Thomas is a sweet three-week-old baby from Kenya. He is the youngest in a family of four children. His father works as a luggage carrier, and his mother does laundry and other house chores for people to help provide for their family. Thomas was born at a hospital near their home. At birth, he was diagnosed with spina bifida, as well as clubfoot. Spina bifida is a type of neural tube condition in which the spine does not properly close around the spinal cord. Without treatment, Thomas is at risk of lower-limb paralysis, infection of the exposed nervous tissue, development of tethered cord syndrome, and possible developmental delays. Our medical partner, African Mission Healthcare Foundation, is requesting $1,151 to cover the cost of Thomas's spina bifida closure surgery. The procedure is scheduled to take place on August 31st. This procedure will hopefully spare Thomas from the risks associated with his condition, instead allowing him to grow and develop along a healthy trajectory. Thomas’s father says, “Currently, we are very stressed because of our child’s condition. We are requesting for any help to see him become well.”
Catherine works hard to care for her two children. She currently lives with her partner who works different part-time jobs to help make ends meet for their family. A month ago, Catherine began experiencing abdominal pain. She got checked at her local health center and was advised to undergo an ultrasound. The test showed that she is suffering from Cholecystolithiasis, a condition where there are one or more gallstones in her gallbladder. Their family already finds it hard to sustain their day-to-day needs, so didn't know where to find the money for her needed surgery. Fortunately, a health center worker knew about our partner care facility, the Our Lady of Peace Hospital, and was able to reach out to World Surgical Foundation Philippines and Watsi for support. Catherine is now scheduled to undergo surgery to correct her condition on April 7th. Our medical partner, World Surgical Foundation Philippines, is requesting $1,253 to cover the total cost of Catherine's procedure and care. After her recovery, Catherine will no longer experience severe abdominal pain or be at risk of developing severe health complications in the future. “My maintenance medicine costs more than our daily meal budget. I’m grateful to WSFP and WATSI for helping us. Aside from the fact that I’ll be free from pain, I can now take good care of my children,” she shared.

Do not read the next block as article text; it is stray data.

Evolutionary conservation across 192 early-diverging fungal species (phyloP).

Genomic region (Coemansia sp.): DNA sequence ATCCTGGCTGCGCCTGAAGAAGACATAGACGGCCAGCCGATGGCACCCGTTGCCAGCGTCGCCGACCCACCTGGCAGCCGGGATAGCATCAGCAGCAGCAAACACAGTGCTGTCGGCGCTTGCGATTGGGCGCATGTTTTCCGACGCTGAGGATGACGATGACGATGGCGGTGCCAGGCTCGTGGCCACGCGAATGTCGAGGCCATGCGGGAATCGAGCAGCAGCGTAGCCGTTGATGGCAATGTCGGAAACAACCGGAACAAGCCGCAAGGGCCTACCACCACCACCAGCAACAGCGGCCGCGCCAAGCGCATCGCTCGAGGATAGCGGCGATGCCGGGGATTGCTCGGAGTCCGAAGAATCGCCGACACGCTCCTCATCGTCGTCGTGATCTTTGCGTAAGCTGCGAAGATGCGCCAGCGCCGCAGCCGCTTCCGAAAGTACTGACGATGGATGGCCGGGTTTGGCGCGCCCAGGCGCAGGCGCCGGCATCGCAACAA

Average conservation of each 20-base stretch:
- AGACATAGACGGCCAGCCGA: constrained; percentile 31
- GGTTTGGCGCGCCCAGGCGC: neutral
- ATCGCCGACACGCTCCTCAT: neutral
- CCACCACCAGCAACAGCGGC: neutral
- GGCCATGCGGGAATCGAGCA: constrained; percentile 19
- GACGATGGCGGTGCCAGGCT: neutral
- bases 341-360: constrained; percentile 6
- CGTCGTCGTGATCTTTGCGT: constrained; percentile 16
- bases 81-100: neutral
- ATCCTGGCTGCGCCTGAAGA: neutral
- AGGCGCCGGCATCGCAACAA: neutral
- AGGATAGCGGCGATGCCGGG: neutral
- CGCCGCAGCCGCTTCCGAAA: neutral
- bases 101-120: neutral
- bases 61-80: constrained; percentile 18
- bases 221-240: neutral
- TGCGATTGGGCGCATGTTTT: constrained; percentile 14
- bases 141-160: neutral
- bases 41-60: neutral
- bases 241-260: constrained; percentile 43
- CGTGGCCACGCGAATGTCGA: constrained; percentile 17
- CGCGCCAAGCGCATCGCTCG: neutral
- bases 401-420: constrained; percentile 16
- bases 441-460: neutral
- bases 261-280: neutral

Lucy is a small-business owner and a mom to two boys. She shared that she is raising them on her own, and runs a small business selling beauty products to help provide for her and her family. For three years, Lucy has been experiencing troubling symptoms that resulted in two hospital visits and a blood transfusion, as she also experiences anemia. Lucy has been diagnosed with fibroids and advised to undergo a hysterectomy as soon as possible, which is a procedure in which surgeons will remove her uterus. Fortunately, our medical partner, African Mission Healthcare (AMH), is helping Lucy receive the treatment she needs. On June 17th, she will undergo surgery at AMH's care center. Once recovered, Lucy will be able to resume her daily activities free of pain. AMH is requesting $755 to fund this procedure. Lucy was able to gather $93 to contribute to her care. Lucy shared, “I am desperate, and any help to save my life I will appreciate. I hope the sponsors will hear my case and assist me. My children depend on me, and so I hope for successful treatment."